One Cent: What your pennies have done for Colleton County
by The Press and Standard | May 24, 2019 5:00 am
Last Updated: May 22, 2019 at 11:32 am
Capital Projects Sales Tax: At the halfway point
Colleton County’s Capital Projects Sales Tax reached the halfway point of its eight-year life on the tax rolls May 1.
While the collection of the sales tax is at the halfway point, a majority of the capital projects undertaken with the revenue-generating plan are completed, and the few of the remaining on the list will be completed before the summer ends.
Leading up to the placement of the one cent sales tax on the November 2014 General Election ballot, a committee chosen by Colleton County officials collected proposals for the use of the sales tax funds from officials of Colleton County and the county’s municipalities and towns.
The committee’s goal was to evaluate all the proposed projects and select ones that would be funded by the sales tax if voters approved the ballot issue.
The list of projects was crucial: the list was part of the ballot question and the sales tax revenue had to be used to undertake that specific work.
The state projected that the one percent sales tax would generate about $31.6 million in its eight years on the tax rolls.
The list of potential projects provided by the county and the cities and towns totaled about $46 million.
The committee was required to cut the number of projects and prioritize them. The submitted projects were scored based on a number of factors including the level of need, number of citizens impacted by the project, if the project was shovel ready, the economic development components and if the communities seeking the money were willing to make an equity contribution.
The committee selected 13 projects totaling $29,700,757.
When the sales tax issue appeared on the ballot in November 2014, voters gave a thumbs up 5,727 to 4,529, a 55.84 percent approval.
Shortly after the voters approved the sales tax, Colleton County Council voted to issue bonds for the $29.7 million in capital projects covered by the sales tax.
Colleton County Chief Financial Officer Jon Carpenter explained that the yes vote by the voters “allowed the county to issue bonds in advance so that funds would be immediately available for the approved projects and not have to wait on actual tax collections. The one percent capital projects sales tax that is remitted to the county is used to pay the annual principal and interest (debt service) on the bonds,” he said.
The debt service on the bonds began in July 2015 and runs through July 2024. The debt service increases each year so the excess collections in the early years offsets the higher debt service in the final years, as well as funding the final bond payment due in July 2024 after the tax expiration in April 30, 2023.
The state began collecting the tax on May 1, 2015.
The one percent sales tax generated $3,727,717.13 in the 2016 fiscal year, $4,198,030.11 in the 2017 fiscal year and $4,304,456.02 in fiscal year 2018. Final figures on the sales tax proceeds for the 2019 fiscal year will be determined when the current fiscal year ends on June 30.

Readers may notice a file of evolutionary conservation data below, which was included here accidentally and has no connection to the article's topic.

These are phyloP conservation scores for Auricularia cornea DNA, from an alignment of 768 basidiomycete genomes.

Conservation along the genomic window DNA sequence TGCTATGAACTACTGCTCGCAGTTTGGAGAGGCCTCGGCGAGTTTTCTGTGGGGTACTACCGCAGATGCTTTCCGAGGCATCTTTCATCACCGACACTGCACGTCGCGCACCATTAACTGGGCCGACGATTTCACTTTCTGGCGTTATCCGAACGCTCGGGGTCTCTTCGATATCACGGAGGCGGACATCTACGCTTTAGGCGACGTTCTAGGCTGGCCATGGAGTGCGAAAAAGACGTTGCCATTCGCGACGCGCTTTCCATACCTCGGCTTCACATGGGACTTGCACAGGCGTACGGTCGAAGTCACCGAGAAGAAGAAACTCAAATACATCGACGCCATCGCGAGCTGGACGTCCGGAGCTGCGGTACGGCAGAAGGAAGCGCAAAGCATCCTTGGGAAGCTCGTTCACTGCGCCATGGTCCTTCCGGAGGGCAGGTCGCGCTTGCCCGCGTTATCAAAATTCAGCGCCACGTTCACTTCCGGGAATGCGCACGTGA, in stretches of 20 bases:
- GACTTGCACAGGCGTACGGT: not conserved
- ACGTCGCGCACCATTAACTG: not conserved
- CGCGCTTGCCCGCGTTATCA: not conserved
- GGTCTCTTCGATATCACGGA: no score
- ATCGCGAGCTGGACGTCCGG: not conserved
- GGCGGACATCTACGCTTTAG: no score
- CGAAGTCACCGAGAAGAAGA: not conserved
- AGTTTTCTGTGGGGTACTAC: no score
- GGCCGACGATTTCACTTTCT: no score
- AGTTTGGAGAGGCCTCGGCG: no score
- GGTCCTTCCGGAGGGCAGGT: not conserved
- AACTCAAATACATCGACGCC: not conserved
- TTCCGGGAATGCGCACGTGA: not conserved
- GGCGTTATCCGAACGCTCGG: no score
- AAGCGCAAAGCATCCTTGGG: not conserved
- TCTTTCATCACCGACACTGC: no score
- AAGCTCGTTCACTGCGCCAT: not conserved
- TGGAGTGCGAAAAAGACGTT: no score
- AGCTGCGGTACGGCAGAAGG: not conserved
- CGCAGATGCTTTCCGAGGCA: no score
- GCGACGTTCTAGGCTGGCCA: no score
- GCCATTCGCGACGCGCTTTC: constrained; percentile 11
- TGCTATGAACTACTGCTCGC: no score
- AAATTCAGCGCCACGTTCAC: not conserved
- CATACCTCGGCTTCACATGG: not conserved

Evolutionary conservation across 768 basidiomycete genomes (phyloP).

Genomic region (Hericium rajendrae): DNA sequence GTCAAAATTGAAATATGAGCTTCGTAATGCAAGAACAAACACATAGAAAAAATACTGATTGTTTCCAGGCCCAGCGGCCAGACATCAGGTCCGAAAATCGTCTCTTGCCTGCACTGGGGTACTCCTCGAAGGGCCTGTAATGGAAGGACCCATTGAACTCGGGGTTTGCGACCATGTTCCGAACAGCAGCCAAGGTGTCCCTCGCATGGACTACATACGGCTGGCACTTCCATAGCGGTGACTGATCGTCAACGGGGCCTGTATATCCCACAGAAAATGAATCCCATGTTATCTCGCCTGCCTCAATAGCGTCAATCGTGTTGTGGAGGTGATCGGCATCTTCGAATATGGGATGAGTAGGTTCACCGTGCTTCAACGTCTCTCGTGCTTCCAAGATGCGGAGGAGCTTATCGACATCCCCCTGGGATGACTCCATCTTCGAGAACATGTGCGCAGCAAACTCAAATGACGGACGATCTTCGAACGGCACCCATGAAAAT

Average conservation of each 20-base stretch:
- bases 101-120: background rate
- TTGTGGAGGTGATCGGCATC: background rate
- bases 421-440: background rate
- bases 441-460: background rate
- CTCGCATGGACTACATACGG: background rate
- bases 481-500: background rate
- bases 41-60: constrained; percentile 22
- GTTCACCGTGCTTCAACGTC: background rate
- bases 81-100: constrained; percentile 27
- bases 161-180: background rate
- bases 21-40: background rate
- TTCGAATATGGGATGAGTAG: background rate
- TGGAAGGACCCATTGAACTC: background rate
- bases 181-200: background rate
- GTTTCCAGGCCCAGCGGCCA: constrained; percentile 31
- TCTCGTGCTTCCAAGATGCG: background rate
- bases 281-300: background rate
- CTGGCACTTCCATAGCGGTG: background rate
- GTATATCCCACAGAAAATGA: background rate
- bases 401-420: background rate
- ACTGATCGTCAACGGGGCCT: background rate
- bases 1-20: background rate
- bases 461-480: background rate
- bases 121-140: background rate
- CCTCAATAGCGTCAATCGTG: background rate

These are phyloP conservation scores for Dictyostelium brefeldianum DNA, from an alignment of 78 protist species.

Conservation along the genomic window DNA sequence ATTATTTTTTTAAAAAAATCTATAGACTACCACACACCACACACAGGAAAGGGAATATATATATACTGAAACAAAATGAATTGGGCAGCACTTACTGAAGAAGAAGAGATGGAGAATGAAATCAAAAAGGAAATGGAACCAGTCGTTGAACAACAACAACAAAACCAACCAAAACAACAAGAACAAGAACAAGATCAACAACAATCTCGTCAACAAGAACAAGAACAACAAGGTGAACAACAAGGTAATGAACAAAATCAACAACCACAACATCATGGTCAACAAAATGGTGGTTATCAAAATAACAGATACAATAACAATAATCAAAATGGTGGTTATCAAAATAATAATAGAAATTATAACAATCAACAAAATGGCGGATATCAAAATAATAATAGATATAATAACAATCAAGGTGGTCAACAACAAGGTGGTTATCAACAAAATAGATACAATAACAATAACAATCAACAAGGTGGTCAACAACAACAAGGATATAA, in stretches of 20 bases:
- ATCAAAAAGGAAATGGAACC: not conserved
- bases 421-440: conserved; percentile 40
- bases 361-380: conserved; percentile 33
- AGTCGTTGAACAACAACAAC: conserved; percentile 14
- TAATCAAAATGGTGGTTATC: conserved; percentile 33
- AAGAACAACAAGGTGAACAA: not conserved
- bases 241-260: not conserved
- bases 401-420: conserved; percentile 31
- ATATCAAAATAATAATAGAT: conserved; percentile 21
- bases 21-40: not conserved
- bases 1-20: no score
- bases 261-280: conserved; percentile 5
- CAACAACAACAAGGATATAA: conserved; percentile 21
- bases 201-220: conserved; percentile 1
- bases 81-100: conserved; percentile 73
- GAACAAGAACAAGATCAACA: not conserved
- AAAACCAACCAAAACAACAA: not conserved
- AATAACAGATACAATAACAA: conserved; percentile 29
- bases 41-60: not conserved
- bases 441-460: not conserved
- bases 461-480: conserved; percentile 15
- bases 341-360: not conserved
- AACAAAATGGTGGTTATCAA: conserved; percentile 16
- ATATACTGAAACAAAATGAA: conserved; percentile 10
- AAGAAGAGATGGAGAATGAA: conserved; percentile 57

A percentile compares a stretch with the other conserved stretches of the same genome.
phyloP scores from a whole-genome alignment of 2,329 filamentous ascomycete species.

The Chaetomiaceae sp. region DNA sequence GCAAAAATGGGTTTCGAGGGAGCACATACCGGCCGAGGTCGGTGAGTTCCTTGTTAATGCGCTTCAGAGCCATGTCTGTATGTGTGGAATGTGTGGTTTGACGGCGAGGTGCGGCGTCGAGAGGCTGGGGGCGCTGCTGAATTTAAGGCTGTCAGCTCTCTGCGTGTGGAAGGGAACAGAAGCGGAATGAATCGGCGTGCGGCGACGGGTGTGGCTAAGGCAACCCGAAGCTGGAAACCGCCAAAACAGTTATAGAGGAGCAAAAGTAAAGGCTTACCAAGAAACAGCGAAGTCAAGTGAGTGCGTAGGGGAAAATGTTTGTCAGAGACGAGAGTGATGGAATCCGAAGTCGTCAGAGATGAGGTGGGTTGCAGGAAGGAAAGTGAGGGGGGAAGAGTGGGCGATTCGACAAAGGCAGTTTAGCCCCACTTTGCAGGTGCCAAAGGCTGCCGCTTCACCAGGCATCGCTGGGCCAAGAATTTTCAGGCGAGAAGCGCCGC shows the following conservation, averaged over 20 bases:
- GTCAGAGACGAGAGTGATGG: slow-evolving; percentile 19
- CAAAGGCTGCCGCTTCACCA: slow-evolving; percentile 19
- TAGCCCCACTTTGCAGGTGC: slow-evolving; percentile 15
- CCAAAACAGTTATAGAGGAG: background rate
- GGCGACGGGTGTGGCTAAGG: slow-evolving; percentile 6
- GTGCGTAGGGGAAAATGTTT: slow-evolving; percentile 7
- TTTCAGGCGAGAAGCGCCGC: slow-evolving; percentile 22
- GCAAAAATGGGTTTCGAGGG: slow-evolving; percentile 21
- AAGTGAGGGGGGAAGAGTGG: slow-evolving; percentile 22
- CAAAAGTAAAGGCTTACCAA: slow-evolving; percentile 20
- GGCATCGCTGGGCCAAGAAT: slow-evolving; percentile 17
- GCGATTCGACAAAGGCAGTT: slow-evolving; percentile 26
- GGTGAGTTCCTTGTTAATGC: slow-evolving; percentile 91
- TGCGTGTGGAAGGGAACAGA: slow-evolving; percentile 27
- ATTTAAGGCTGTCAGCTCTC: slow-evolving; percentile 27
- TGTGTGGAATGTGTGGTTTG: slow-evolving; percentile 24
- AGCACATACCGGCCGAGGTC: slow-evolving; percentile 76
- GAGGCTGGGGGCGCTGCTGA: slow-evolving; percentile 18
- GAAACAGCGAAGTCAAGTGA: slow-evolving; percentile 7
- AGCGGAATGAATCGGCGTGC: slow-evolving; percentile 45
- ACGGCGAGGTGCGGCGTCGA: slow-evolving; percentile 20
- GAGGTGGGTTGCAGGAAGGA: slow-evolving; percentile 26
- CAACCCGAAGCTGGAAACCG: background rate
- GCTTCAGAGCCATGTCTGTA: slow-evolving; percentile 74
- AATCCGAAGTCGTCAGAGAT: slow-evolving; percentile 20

Carpenter said, “By comparing quarterly collections received to date to the previous fiscal year collections for the same time period, current year collections are trending about five percent higher.
“The one percent capital projects sales tax collections have exceeded the annual debt service on the bonds to date, though this excess is needed for higher debt service in the upcoming years, as well as the final bond payment due after the termination of the tax,” Carpenter said.
At the halfway point of the eight-year life of the sales tax, seven of the projects accounting for $13,282,000 of the $27 million in projects identified in the ballot question, have been competed.
The work is finished on the beach restoration, Law Enforcement Center, solid waste transfer station, Hampton Street Auditorium, Cottageville recreation area, the well pumps and back-up generators for Lodge, Smoaks and Williams, and the Airport Parcel C water-wastewater service.
In the coming months, three other capital projects fueled by the sales tax are expected to join the list of completed projects. Those projects are: the renovated and expanded Lowcountry Regional Airport terminal, Recreation Center improvements and the city’s Hampton, Washington, Ivanhoe streets water lines.
John T. Stieglitz III, the county’s Capital Projects and Purchasing Director, said the recreation center and airport terminal renovation are on schedule and should be completed in early June.
Stieglitz’s office is not monitoring the Walterboro water line project. City officials anticipate completion this year.
Those three projects, when finished, will add another $5,501,810 to the amount of projects completed, bringing that total to $18,783,810.
Sales tax projects
• Edisto Beach’s beach restoration, $4 million
• Walterboro’s I-95 Business Loop Improvements, $6,646,947
• Colleton County Airport Terminal Renovation, $1,690,000
• Colleton County Law Enforcement Center, $5,170,000
• Colleton County Solid Waste Transfer Station, $1,880,000
• Hampton Street Auditorium Renovation, $1,732,000
• Walterboro’s Hampton, Washington, Ivanhoe Water Line, $691,810
• Colleton County Rural Water System, $1,560,000
• Well Pump and backup generator for Lodge, Smoaks and Williams, $210,000
• Recreational Center Improvements, fitness center, splash pad and gymnasium expansion, $3,220,000
• Water-wastewater service to Airport Parcel C and Venture Park, $700,000
• Harrelson Building Customer Service Center, $1,910,000
• Town of Cottageville recreational area, $290,000